We’ve just returned from a four hour mountain trail in the Beinn Eighe Nature Reserve. At this latitude, for every 300 metres you climb the environment becomes more like that 1000 km north. We’ve just been to 550 metres – the vegetation and temperature equivalent of northern Greenland, far above the Arctic Circle, according to the guide book.

To get here we drove north up the highway for an hour or so. At one point we had to drive through a tunnel that has been built to protect the road and railway from avalanches. We also made short detour to see the ruin of Strome Castle, but there wasn’t anywhere close to park so we didn’t stay long.

After Kishorn we turned off onto the Applecross road. This is a major feat of engineering that passes over a serious mountains to get to the west coast. It is the sort of road you might use to get to a ski field. At the start there was a big sign saying:

“This road is normally impassable in winter conditions. Not suitable for large vehicles or caravans. Not recommended for learner drivers.”

This didn’t worry me, and we hired a small campervan for exactly this reason. I had to pay attention to my driving though. Like many Scottish rural roads it is one lane most of the way, with a wider section every few hundred metres where vehicles can pass. It also had hairpin bends, and steep cliffs dropping dozens of metres to jagged rocks.

Once we reached the coast the road became a bit more normal, as it passed from one small seaside village to another. We stopped at a house that was advertising smoked seafood, and purchased some smoked sea trout.

We had hoped to find a standing stone in the previous village that was marked on the map, but when we asked the shopkeeper if she knew where it was she told us that nobody knew. She also said that when it appeared on the map it caused a big scandal amongst the local Presbyterians, because they thought it might have been used for pagan ceremonies. I suspect they went and tore it down.

We called in at the village of Shieldaig and discovered that the local pub had free wifi. We haven’t had internet access for several days, so we bought a pot of tea and made it last for over an hour while I uploaded blog posts, cleared email, and even managed a couple of small jobs for my clients. We had been watching (and smelling) the other customers eating delicious food so we were pretty hungry by the time we left. We sat in the van on the edge of Loch Shieldaig and enjoyed some smoked sea-trout pate.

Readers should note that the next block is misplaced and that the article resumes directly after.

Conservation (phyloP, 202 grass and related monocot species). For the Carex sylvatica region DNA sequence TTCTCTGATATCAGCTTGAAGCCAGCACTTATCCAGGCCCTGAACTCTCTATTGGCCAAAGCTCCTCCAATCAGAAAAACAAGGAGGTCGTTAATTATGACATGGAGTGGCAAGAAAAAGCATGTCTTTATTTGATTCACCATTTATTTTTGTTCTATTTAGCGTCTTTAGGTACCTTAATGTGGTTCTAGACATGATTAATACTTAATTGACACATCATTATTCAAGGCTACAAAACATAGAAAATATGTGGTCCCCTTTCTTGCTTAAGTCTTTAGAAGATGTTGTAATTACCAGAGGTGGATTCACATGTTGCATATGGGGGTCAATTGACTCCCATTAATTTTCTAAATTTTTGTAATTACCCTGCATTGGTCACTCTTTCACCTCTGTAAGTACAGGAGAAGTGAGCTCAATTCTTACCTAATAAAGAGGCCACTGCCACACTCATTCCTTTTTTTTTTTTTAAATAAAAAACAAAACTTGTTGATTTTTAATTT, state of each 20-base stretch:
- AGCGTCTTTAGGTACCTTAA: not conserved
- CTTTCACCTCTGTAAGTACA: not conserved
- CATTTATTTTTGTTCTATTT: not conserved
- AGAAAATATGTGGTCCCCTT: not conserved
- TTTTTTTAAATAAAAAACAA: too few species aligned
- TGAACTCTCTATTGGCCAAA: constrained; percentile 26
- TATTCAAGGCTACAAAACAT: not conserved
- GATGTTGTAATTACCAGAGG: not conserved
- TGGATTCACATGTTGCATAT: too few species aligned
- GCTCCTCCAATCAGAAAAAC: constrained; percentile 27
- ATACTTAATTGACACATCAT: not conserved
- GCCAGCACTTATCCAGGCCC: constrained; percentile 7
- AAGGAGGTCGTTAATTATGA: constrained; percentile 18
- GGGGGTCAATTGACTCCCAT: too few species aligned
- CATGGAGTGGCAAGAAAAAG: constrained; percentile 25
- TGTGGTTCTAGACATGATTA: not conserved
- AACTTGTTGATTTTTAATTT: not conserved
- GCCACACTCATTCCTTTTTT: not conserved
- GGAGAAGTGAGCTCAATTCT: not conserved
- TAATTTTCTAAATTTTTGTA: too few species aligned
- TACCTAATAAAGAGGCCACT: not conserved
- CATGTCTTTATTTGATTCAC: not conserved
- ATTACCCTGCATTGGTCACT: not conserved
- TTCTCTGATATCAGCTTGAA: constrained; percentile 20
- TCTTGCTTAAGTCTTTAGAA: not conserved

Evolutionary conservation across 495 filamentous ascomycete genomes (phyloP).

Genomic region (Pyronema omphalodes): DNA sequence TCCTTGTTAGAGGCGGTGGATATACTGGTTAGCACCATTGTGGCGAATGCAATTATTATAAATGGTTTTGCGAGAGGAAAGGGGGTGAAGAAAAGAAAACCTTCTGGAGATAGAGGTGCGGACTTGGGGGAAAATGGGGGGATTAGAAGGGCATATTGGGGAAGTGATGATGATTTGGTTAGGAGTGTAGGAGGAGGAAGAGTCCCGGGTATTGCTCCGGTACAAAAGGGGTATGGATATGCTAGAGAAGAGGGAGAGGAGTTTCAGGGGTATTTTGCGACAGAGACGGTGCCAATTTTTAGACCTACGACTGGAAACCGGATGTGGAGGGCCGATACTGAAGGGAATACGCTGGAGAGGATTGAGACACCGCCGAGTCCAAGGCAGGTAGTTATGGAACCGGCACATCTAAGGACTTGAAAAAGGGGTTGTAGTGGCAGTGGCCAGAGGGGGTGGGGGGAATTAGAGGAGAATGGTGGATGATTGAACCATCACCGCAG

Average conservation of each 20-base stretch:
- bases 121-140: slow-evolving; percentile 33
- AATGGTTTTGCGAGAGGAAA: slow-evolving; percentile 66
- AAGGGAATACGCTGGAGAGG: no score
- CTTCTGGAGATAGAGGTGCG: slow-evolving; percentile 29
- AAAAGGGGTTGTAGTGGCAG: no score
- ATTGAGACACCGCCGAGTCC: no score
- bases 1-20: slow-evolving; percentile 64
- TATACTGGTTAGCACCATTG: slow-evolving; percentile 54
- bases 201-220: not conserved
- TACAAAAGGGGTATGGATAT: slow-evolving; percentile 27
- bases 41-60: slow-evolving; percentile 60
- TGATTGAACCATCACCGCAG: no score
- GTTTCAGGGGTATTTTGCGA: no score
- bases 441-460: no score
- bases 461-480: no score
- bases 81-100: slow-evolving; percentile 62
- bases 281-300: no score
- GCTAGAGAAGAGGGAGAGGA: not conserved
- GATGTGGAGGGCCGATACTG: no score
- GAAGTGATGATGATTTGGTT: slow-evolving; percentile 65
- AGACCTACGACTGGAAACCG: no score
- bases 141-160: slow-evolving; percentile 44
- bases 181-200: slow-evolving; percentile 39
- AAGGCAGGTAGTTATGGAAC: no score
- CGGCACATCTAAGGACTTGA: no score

After another hour or so driving we were both feeling ready for a bit of exercise, so we stopped at the ‘countryside centre’ in Torridon to ask about local walks. The woman there gave us a brochure about Beinn Eighe, and suggested we continue on and walk there. This is Britain’s oldest nature reserve, and was established in 1951 because of its outstanding wildlife, scenery and geology.

It is unusual to see natural forest transition all the way from sea-level to the snowline in Scotland. Because people have lived here for over 5,000 years (and it’s cold a lot of the time), most of the trees have been chopped down long ago. The Scots pines that stand tall and straight down low grow twisted and deformed a few hundred metres up – a bit like Japanese bonsai trees. Up high the same trees are stunted and short.

The track is pretty rough, but it has had a lot of work done on it. Many of the stone steps were held im place by concrete that someone must have lugged up the hill. Often the smooth rocks had hatched cuts made with a diamond saw to stop them being slippery. There were lots of rock cairns to reassure us we were on the path, and some of them had names that corresponded to a description in the guide.

One of the smooth rocks had a whole lot of circular marks, and the guidebook explained that this is known as pipe or trumpet rock and these were made by worms burrowing into the sandy bottom of a tropical ocean about 500 million years ago. In those days Scotland used to be part of America, at a time when England was far to the south.

It sure isn’t tropical any more. I got all the way to the top in my shorts and light shirt, but the clouds rolled in and the temperature dropped to just what you might expect above the arctic circle. I was very glad that I had bought my gloves along on this trip.

When we got back to the van about 6.30pm, we decided to stay the night here in the carpark on the edge of Loch Maree. A few other campervans have parked near us, so it isn’t particularly private, but the view of the water a couple of metres away is pretty good.

2 thoughts on “Kinlochewe”

  1. Not time for the heather to be in flower yet I guess. How amazing to be in Arctic conditions. I like the trumpet rock photo.xx

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